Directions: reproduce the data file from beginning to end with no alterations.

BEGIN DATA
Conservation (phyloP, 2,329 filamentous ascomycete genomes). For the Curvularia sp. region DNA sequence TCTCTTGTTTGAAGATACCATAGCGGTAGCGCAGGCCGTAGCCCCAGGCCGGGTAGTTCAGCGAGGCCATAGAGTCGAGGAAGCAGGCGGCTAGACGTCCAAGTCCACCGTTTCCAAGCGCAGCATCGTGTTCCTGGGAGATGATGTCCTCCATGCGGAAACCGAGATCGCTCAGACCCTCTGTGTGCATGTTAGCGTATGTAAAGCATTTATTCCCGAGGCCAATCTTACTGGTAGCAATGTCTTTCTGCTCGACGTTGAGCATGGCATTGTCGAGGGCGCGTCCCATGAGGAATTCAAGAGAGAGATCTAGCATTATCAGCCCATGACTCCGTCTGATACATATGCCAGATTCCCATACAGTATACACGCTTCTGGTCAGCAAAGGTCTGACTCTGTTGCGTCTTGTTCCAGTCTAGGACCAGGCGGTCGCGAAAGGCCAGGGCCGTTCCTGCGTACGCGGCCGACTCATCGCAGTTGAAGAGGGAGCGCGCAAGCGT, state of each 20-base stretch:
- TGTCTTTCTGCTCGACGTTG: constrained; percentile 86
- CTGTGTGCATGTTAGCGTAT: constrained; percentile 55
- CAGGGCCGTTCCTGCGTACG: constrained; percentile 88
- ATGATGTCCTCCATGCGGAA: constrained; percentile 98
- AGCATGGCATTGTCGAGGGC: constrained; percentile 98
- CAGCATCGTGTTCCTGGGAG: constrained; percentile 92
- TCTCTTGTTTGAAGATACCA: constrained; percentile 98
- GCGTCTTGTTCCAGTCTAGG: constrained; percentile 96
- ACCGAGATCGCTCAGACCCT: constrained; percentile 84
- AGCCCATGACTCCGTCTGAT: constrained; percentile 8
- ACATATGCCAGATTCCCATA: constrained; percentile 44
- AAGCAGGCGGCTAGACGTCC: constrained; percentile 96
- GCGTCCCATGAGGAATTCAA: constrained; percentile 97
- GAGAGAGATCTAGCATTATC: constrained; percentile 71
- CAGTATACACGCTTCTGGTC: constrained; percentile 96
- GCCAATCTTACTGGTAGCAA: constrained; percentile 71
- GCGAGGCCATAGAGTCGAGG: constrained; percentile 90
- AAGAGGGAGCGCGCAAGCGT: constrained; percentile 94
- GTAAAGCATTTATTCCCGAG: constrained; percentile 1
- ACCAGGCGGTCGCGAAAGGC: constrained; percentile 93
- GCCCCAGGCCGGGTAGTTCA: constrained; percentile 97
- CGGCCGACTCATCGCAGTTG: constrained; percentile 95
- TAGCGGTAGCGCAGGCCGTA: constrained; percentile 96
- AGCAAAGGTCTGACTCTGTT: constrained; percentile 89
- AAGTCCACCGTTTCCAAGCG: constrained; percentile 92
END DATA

Conservation (phyloP, 2,329 filamentous ascomycete genomes). For the Curvularia sp. region DNA sequence TCTCTTGTTTGAAGATACCATAGCGGTAGCGCAGGCCGTAGCCCCAGGCCGGGTAGTTCAGCGAGGCCATAGAGTCGAGGAAGCAGGCGGCTAGACGTCCAAGTCCACCGTTTCCAAGCGCAGCATCGTGTTCCTGGGAGATGATGTCCTCCATGCGGAAACCGAGATCGCTCAGACCCTCTGTGTGCATGTTAGCGTATGTAAAGCATTTATTCCCGAGGCCAATCTTACTGGTAGCAATGTCTTTCTGCTCGACGTTGAGCATGGCATTGTCGAGGGCGCGTCCCATGAGGAATTCAAGAGAGAGATCTAGCATTATCAGCCCATGACTCCGTCTGATACATATGCCAGATTCCCATACAGTATACACGCTTCTGGTCAGCAAAGGTCTGACTCTGTTGCGTCTTGTTCCAGTCTAGGACCAGGCGGTCGCGAAAGGCCAGGGCCGTTCCTGCGTACGCGGCCGACTCATCGCAGTTGAAGAGGGAGCGCGCAAGCGT, state of each 20-base stretch:
- TGTCTTTCTGCTCGACGTTG: constrained; percentile 86
- CTGTGTGCATGTTAGCGTAT: constrained; percentile 55
- CAGGGCCGTTCCTGCGTACG: constrained; percentile 88
- ATGATGTCCTCCATGCGGAA: constrained; percentile 98
- AGCATGGCATTGTCGAGGGC: constrained; percentile 98
- CAGCATCGTGTTCCTGGGAG: constrained; percentile 92
- TCTCTTGTTTGAAGATACCA: constrained; percentile 98
- GCGTCTTGTTCCAGTCTAGG: constrained; percentile 96
- ACCGAGATCGCTCAGACCCT: constrained; percentile 84
- AGCCCATGACTCCGTCTGAT: constrained; percentile 8
- ACATATGCCAGATTCCCATA: constrained; percentile 44
- AAGCAGGCGGCTAGACGTCC: constrained; percentile 96
- GCGTCCCATGAGGAATTCAA: constrained; percentile 97
- GAGAGAGATCTAGCATTATC: constrained; percentile 71
- CAGTATACACGCTTCTGGTC: constrained; percentile 96
- GCCAATCTTACTGGTAGCAA: constrained; percentile 71
- GCGAGGCCATAGAGTCGAGG: constrained; percentile 90
- AAGAGGGAGCGCGCAAGCGT: constrained; percentile 94
- GTAAAGCATTTATTCCCGAG: constrained; percentile 1
- ACCAGGCGGTCGCGAAAGGC: constrained; percentile 93
- GCCCCAGGCCGGGTAGTTCA: constrained; percentile 97
- CGGCCGACTCATCGCAGTTG: constrained; percentile 95
- TAGCGGTAGCGCAGGCCGTA: constrained; percentile 96
- AGCAAAGGTCTGACTCTGTT: constrained; percentile 89
- AAGTCCACCGTTTCCAAGCG: constrained; percentile 92